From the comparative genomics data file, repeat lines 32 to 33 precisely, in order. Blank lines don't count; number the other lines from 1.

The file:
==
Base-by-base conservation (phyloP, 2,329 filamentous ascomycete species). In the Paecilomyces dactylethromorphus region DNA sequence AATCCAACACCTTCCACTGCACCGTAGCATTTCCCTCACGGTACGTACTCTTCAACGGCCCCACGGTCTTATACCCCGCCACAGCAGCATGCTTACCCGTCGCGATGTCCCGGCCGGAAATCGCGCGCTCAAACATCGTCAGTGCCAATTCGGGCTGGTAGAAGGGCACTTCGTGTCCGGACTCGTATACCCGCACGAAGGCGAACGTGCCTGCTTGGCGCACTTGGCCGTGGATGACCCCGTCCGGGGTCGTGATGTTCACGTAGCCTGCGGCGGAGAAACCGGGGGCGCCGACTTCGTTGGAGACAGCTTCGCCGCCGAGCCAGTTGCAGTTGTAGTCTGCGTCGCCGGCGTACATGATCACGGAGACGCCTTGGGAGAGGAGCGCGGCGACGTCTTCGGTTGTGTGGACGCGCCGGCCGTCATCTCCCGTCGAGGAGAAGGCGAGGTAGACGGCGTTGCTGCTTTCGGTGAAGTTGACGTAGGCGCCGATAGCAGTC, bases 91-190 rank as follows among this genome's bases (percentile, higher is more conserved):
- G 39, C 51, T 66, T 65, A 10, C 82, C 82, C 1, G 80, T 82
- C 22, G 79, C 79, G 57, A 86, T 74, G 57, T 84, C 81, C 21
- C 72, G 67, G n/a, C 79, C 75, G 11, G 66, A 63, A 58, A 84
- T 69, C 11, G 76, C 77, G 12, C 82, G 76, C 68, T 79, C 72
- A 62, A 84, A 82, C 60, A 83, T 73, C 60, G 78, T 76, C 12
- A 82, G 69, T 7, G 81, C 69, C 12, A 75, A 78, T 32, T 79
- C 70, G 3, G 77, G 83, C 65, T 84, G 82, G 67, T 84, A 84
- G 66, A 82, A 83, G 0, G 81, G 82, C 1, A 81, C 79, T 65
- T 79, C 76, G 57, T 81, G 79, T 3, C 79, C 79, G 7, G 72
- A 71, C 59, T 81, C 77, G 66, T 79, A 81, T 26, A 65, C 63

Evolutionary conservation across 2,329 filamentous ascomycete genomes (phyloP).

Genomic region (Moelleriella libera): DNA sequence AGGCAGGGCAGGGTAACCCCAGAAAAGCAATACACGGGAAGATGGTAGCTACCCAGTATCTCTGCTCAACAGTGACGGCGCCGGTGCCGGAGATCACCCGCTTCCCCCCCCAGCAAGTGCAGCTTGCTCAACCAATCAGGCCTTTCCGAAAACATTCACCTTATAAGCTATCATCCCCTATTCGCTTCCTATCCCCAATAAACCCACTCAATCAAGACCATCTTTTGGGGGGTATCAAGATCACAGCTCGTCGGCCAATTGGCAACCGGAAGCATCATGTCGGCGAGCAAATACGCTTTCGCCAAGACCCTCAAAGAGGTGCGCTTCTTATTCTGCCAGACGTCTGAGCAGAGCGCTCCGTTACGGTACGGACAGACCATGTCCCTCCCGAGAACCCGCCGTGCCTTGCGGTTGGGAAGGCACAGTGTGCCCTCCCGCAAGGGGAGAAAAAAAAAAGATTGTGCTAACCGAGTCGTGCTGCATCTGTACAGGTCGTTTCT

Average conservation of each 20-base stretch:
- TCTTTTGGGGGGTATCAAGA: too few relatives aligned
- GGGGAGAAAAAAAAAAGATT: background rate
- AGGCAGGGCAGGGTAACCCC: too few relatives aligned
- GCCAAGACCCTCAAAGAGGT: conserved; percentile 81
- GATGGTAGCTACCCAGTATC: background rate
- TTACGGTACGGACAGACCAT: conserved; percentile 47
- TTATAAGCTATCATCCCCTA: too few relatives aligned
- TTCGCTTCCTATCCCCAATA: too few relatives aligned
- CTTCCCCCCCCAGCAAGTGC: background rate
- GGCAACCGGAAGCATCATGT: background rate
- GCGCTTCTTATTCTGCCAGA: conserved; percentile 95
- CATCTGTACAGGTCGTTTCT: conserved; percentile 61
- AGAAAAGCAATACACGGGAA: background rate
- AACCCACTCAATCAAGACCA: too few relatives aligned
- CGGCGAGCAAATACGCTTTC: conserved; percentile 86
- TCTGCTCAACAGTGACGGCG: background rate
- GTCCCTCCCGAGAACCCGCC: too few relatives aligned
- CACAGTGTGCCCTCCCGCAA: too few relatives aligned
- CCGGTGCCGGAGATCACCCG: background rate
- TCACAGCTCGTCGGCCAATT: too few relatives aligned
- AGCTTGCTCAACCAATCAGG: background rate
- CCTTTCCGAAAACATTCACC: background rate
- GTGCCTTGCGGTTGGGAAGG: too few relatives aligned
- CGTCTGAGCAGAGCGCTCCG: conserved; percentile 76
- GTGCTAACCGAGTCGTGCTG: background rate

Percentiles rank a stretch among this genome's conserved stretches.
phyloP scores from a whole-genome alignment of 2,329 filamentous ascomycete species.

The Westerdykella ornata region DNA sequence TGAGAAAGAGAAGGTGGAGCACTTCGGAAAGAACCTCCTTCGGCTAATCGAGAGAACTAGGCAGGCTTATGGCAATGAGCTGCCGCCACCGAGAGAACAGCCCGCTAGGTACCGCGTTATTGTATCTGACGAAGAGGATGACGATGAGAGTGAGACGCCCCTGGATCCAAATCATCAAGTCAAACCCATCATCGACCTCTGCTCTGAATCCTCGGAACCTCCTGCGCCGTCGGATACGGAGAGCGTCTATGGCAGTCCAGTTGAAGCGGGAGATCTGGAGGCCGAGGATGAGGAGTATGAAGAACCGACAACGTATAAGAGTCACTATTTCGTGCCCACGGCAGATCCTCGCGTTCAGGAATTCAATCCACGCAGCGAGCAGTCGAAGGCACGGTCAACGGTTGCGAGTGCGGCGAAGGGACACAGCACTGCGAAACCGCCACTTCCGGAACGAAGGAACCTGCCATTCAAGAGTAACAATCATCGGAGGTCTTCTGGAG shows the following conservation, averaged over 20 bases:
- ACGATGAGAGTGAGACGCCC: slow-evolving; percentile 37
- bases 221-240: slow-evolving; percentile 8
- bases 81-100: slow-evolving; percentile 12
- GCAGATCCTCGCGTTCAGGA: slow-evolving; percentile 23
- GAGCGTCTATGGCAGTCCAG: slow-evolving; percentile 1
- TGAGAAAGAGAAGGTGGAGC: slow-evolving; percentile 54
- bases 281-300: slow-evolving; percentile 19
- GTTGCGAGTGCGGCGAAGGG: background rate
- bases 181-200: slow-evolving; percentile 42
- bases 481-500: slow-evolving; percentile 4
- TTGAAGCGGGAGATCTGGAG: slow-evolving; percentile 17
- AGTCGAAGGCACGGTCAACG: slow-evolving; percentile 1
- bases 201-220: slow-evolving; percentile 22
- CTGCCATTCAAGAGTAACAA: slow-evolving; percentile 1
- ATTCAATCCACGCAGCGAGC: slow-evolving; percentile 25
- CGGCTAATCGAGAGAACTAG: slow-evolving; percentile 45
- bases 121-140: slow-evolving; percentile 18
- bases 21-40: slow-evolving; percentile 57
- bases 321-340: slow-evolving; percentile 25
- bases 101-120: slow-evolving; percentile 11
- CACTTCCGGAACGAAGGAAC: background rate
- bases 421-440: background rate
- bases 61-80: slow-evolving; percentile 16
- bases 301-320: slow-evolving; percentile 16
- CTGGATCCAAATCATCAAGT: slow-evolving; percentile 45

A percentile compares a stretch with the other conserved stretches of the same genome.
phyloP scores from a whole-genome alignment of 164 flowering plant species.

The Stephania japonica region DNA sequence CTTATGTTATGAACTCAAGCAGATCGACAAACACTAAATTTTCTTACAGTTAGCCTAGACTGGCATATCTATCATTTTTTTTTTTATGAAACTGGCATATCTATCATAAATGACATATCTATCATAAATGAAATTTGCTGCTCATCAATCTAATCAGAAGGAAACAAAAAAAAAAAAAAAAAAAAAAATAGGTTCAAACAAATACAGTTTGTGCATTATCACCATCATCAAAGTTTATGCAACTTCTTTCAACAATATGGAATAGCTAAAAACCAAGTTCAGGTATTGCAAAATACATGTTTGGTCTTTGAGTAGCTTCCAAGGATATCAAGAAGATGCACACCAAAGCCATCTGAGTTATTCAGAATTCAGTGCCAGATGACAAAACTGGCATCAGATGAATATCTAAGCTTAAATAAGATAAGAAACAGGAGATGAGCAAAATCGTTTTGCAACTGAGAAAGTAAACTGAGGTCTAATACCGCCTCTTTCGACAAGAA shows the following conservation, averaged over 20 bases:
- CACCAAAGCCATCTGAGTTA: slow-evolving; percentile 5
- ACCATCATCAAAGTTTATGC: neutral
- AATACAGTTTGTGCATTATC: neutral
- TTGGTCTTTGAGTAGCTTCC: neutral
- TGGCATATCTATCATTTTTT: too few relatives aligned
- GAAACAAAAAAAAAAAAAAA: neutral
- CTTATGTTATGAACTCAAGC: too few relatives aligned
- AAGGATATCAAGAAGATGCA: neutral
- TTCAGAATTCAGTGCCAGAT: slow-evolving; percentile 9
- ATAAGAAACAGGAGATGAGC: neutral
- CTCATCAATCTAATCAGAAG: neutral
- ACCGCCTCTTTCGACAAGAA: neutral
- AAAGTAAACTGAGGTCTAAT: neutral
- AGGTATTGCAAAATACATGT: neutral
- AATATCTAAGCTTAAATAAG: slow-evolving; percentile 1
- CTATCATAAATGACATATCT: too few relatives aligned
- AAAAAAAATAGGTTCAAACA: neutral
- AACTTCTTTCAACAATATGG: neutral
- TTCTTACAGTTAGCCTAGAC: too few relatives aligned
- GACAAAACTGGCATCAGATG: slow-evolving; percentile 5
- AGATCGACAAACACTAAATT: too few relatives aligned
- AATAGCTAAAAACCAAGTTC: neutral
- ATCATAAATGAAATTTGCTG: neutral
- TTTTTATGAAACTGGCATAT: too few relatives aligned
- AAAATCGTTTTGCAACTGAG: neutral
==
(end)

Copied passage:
- CACAGTGTGCCCTCCCGCAA: too few relatives aligned
- CCGGTGCCGGAGATCACCCG: background rate